None of this is to say that dreams are devoid of meaning. Anyone who can remember a vivid dream knows that at times the strange nighttime scenes reflect real hopes and anxieties: the young teacher who finds himself naked at the lectern; the new mother in front of an empty crib, frantic in her imagined loss.
But people can read almost anything into the dreams that they remember, and they do exactly that. In a recent study of more than 1,000 people, researchers at Carnegie Mellon University and Harvard found strong biases in the interpretations of dreams. For instance, the participants tended to attach more significance to a negative dream if it was about someone they disliked, and more to a positive dream if it was about a friend.
In fact, research suggests that only about 20 percent of dreams contain people or places that the dreamer has encountered. Most images appear to be unique to a single dream.
Scientists know this because some people have the ability to watch their own dreams as observers, without waking up. This state of consciousness, called lucid dreaming, is itself something a mystery — and a staple of New Age and ancient mystics. But it is a real phenomenon, one in which Dr. Hobson finds strong support for his argument for dreams as a physiological warm-up before waking.
In dozens of studies, researchers have brought people into the laboratory and trained them to dream lucidly. They do this with a variety of techniques, including auto-suggestion as head meets pillow (“I will be aware when I dream; I will observe”) and teaching telltale signs of dreaming (the light switches don’t work; levitation is possible; it is often impossible to scream).
Lucid dreaming occurs during a mixed state of consciousness, sleep researchers say — a heavy dose of REM with a sprinkling of waking awareness. “This is just one kind of mixed state, but there are whole variety of them,” Dr. Mahowald said. Sleepwalking and night terrors, he said, represent mixtures of muscle activation and non-REM sleep. Attacks of narcolepsy reflect an infringement of REM on normal daytime alertness.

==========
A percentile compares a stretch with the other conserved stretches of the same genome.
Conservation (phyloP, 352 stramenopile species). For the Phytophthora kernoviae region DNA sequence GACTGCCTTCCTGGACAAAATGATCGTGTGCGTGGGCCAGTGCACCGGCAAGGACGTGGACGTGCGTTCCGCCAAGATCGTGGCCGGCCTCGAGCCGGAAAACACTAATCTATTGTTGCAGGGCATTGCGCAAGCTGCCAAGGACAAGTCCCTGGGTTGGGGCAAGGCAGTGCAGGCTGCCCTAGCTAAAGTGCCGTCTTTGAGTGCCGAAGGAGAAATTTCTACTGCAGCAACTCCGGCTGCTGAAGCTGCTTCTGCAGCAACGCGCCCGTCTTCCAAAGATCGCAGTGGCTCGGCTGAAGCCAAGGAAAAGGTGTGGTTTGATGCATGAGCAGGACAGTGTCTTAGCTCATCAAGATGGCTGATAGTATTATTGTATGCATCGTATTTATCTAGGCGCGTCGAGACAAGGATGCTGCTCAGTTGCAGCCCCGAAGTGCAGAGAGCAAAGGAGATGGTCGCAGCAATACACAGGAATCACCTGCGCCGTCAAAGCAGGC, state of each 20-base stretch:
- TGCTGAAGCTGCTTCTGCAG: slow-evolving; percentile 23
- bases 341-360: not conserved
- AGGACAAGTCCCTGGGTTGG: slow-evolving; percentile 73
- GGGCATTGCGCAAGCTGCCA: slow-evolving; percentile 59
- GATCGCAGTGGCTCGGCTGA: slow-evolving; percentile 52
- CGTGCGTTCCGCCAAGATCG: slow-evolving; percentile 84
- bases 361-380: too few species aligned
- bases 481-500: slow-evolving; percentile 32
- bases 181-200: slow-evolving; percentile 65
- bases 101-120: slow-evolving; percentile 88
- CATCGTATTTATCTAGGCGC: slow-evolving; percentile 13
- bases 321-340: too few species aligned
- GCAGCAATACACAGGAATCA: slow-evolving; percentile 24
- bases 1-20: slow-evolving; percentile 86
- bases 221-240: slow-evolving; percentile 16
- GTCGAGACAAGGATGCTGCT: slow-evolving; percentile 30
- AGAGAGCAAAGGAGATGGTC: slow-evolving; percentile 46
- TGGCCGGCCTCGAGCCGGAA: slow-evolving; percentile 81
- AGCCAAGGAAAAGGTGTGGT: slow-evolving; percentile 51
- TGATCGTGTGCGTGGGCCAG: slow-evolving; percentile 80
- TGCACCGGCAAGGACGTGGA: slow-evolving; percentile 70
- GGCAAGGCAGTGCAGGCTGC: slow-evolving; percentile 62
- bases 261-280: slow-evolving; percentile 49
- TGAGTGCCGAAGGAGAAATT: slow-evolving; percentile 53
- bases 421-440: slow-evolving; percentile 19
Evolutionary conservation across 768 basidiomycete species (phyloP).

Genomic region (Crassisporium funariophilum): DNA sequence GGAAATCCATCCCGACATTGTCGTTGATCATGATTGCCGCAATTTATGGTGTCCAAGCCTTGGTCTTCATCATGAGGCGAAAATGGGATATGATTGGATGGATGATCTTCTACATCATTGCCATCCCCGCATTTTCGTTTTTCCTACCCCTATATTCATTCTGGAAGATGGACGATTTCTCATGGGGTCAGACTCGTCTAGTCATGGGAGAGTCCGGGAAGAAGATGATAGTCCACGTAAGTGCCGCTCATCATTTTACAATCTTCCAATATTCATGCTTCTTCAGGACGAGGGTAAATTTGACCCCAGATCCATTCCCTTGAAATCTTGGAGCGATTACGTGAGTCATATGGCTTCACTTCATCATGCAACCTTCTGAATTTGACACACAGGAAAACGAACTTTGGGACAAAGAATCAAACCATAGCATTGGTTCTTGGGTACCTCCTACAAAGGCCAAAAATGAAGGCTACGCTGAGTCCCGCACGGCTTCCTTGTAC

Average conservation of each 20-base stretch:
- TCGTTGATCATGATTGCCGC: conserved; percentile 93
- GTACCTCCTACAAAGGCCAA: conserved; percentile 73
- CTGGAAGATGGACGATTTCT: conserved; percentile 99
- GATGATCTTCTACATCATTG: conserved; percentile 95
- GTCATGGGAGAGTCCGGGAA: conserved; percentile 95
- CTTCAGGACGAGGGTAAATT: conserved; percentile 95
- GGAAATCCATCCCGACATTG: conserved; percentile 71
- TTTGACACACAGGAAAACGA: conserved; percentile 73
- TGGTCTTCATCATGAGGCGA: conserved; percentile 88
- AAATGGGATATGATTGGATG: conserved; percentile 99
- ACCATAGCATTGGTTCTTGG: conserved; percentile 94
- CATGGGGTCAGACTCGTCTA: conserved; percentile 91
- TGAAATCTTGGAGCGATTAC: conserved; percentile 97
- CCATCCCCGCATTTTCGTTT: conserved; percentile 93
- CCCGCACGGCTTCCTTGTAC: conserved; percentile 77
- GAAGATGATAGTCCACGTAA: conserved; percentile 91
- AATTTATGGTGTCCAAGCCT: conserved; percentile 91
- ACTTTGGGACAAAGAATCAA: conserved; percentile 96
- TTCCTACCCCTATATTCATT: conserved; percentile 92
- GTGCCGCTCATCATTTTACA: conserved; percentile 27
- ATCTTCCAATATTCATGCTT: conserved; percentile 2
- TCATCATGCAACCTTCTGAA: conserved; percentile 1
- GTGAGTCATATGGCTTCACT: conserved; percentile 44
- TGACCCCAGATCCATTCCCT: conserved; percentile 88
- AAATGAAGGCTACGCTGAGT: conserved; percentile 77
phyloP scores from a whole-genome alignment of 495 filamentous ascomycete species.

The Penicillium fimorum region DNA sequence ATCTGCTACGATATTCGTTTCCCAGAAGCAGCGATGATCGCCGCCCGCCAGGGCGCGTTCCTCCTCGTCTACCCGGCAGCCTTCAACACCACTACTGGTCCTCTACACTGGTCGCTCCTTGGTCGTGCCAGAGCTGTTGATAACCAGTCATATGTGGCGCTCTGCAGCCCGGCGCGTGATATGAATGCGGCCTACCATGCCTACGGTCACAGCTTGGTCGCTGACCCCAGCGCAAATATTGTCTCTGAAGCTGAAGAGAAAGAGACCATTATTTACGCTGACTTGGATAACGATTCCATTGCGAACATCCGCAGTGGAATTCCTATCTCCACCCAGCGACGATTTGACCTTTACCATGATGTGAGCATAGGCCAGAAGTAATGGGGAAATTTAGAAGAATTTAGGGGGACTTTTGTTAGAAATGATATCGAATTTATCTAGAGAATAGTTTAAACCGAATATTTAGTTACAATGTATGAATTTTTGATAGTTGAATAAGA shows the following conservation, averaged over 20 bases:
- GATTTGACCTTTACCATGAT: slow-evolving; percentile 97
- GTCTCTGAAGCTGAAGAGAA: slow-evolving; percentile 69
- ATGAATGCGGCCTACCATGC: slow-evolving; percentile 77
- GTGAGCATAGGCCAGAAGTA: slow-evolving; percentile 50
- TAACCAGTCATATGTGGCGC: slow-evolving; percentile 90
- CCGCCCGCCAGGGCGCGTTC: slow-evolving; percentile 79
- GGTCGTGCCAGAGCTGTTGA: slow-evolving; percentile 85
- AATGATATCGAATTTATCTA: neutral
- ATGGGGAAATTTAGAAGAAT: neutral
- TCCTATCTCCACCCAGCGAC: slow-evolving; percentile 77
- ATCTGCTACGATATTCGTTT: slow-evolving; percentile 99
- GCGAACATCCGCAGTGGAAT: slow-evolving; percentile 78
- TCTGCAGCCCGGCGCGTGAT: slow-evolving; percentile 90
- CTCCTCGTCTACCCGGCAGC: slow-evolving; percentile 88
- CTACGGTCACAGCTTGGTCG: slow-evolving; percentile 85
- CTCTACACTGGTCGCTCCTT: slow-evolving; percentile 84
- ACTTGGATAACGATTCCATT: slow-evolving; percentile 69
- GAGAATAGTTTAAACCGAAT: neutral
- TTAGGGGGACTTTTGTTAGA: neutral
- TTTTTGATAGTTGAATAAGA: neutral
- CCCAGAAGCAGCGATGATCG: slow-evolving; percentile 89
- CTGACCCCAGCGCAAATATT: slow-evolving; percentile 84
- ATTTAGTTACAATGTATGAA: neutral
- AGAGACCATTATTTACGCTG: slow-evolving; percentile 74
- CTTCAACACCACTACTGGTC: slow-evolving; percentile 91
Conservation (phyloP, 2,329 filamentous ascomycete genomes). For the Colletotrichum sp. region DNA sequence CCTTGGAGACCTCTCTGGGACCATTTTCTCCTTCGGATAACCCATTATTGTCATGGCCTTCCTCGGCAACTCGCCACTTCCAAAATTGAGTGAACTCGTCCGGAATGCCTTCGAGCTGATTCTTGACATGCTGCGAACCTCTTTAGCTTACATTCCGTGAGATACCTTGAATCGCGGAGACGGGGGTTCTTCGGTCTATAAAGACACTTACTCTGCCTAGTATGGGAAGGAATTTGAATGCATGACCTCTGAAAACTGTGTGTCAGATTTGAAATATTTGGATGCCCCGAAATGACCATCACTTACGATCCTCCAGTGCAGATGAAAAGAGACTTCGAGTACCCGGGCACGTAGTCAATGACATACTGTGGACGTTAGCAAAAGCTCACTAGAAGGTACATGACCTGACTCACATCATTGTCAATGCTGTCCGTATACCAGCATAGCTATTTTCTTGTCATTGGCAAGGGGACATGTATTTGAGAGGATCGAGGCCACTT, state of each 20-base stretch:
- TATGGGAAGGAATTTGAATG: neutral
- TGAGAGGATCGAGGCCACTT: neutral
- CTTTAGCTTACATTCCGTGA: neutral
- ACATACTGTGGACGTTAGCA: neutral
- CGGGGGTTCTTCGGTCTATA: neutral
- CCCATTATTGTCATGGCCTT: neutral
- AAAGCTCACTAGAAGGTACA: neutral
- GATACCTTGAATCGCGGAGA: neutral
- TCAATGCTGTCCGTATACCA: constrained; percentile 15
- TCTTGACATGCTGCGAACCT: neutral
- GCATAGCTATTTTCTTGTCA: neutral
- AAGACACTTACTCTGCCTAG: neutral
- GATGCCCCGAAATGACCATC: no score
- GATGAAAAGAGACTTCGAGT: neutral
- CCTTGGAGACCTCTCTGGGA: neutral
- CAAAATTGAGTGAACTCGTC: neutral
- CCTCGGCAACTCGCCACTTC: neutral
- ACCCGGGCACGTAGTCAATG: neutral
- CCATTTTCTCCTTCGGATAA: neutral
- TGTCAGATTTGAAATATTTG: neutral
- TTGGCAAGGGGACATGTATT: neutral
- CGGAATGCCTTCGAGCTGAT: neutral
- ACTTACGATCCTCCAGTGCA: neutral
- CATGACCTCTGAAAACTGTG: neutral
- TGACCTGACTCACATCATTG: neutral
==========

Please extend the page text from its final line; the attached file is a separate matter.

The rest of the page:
In study published in September in the journal Sleep, Ursula Voss of J. W. Goethe-University in Frankfurt led a team that analyzed brain waves during REM sleep, waking and lucid dreaming. It found that lucid dreaming had elements of REM and of waking — most notably in the frontal areas of the brain, which are quiet during normal dreaming. Dr. Hobson was a co-author on the paper.
“You are seeing this split brain in action,” he said. “This tells me that there are these two systems, and that in fact they can be running at the same time.”
Researchers have a way to go before they can confirm or fill out this working hypothesis. But the payoffs could extend beyond a deeper understanding of the sleeping brain. People who struggle with schizophrenia suffer delusions of unknown origin. Dr. Hobson suggests that these flights of imagination may be related to an abnormal activation of a dreaming consciousness. “Let the dreamer awake, and you will see psychosis,” Jung said.
For everyone else, the idea of dreams as a kind of sound check for the brain may bring some comfort, as well. That ominous dream of people gathered on the lawn for some strange party? Probably meaningless.
No reason to scream, even if it were possible.